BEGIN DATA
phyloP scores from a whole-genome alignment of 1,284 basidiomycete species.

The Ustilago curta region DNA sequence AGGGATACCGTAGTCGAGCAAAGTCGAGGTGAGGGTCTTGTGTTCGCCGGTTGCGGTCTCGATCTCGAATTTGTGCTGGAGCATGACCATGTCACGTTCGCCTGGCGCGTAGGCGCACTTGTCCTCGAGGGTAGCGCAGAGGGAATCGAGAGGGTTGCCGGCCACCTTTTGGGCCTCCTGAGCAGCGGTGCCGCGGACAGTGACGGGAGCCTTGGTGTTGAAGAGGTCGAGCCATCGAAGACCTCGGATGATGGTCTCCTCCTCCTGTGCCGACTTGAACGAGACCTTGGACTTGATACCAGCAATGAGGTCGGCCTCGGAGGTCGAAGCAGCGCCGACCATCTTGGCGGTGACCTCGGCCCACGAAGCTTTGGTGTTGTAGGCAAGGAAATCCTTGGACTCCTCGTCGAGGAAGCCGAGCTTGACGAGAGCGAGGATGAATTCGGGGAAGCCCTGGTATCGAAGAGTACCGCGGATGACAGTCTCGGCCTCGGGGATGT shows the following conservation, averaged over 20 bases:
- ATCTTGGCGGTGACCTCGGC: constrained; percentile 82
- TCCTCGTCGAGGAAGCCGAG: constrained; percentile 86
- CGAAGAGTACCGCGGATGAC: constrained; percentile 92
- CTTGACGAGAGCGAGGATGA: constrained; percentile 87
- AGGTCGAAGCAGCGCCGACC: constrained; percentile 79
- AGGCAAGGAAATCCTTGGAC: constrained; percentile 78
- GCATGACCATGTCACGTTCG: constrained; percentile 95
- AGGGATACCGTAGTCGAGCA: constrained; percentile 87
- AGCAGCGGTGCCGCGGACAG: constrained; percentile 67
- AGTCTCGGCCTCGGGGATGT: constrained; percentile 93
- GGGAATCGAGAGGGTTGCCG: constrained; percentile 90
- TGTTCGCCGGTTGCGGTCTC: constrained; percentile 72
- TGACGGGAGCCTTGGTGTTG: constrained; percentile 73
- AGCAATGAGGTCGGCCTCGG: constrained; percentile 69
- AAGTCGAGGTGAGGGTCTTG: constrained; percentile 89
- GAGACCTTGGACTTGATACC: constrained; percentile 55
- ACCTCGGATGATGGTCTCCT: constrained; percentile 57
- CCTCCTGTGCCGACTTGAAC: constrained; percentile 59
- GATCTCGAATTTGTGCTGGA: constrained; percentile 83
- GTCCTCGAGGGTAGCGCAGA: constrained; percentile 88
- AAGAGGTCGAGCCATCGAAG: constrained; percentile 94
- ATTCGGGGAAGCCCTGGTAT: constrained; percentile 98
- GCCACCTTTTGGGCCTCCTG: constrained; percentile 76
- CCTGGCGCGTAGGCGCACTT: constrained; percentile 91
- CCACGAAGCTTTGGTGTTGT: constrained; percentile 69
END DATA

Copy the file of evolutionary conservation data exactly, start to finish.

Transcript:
phyloP scores from a whole-genome alignment of 1,284 basidiomycete species.

The Ustilago curta region DNA sequence AGGGATACCGTAGTCGAGCAAAGTCGAGGTGAGGGTCTTGTGTTCGCCGGTTGCGGTCTCGATCTCGAATTTGTGCTGGAGCATGACCATGTCACGTTCGCCTGGCGCGTAGGCGCACTTGTCCTCGAGGGTAGCGCAGAGGGAATCGAGAGGGTTGCCGGCCACCTTTTGGGCCTCCTGAGCAGCGGTGCCGCGGACAGTGACGGGAGCCTTGGTGTTGAAGAGGTCGAGCCATCGAAGACCTCGGATGATGGTCTCCTCCTCCTGTGCCGACTTGAACGAGACCTTGGACTTGATACCAGCAATGAGGTCGGCCTCGGAGGTCGAAGCAGCGCCGACCATCTTGGCGGTGACCTCGGCCCACGAAGCTTTGGTGTTGTAGGCAAGGAAATCCTTGGACTCCTCGTCGAGGAAGCCGAGCTTGACGAGAGCGAGGATGAATTCGGGGAAGCCCTGGTATCGAAGAGTACCGCGGATGACAGTCTCGGCCTCGGGGATGT shows the following conservation, averaged over 20 bases:
- ATCTTGGCGGTGACCTCGGC: constrained; percentile 82
- TCCTCGTCGAGGAAGCCGAG: constrained; percentile 86
- CGAAGAGTACCGCGGATGAC: constrained; percentile 92
- CTTGACGAGAGCGAGGATGA: constrained; percentile 87
- AGGTCGAAGCAGCGCCGACC: constrained; percentile 79
- AGGCAAGGAAATCCTTGGAC: constrained; percentile 78
- GCATGACCATGTCACGTTCG: constrained; percentile 95
- AGGGATACCGTAGTCGAGCA: constrained; percentile 87
- AGCAGCGGTGCCGCGGACAG: constrained; percentile 67
- AGTCTCGGCCTCGGGGATGT: constrained; percentile 93
- GGGAATCGAGAGGGTTGCCG: constrained; percentile 90
- TGTTCGCCGGTTGCGGTCTC: constrained; percentile 72
- TGACGGGAGCCTTGGTGTTG: constrained; percentile 73
- AGCAATGAGGTCGGCCTCGG: constrained; percentile 69
- AAGTCGAGGTGAGGGTCTTG: constrained; percentile 89
- GAGACCTTGGACTTGATACC: constrained; percentile 55
- ACCTCGGATGATGGTCTCCT: constrained; percentile 57
- CCTCCTGTGCCGACTTGAAC: constrained; percentile 59
- GATCTCGAATTTGTGCTGGA: constrained; percentile 83
- GTCCTCGAGGGTAGCGCAGA: constrained; percentile 88
- AAGAGGTCGAGCCATCGAAG: constrained; percentile 94
- ATTCGGGGAAGCCCTGGTAT: constrained; percentile 98
- GCCACCTTTTGGGCCTCCTG: constrained; percentile 76
- CCTGGCGCGTAGGCGCACTT: constrained; percentile 91
- CCACGAAGCTTTGGTGTTGT: constrained; percentile 69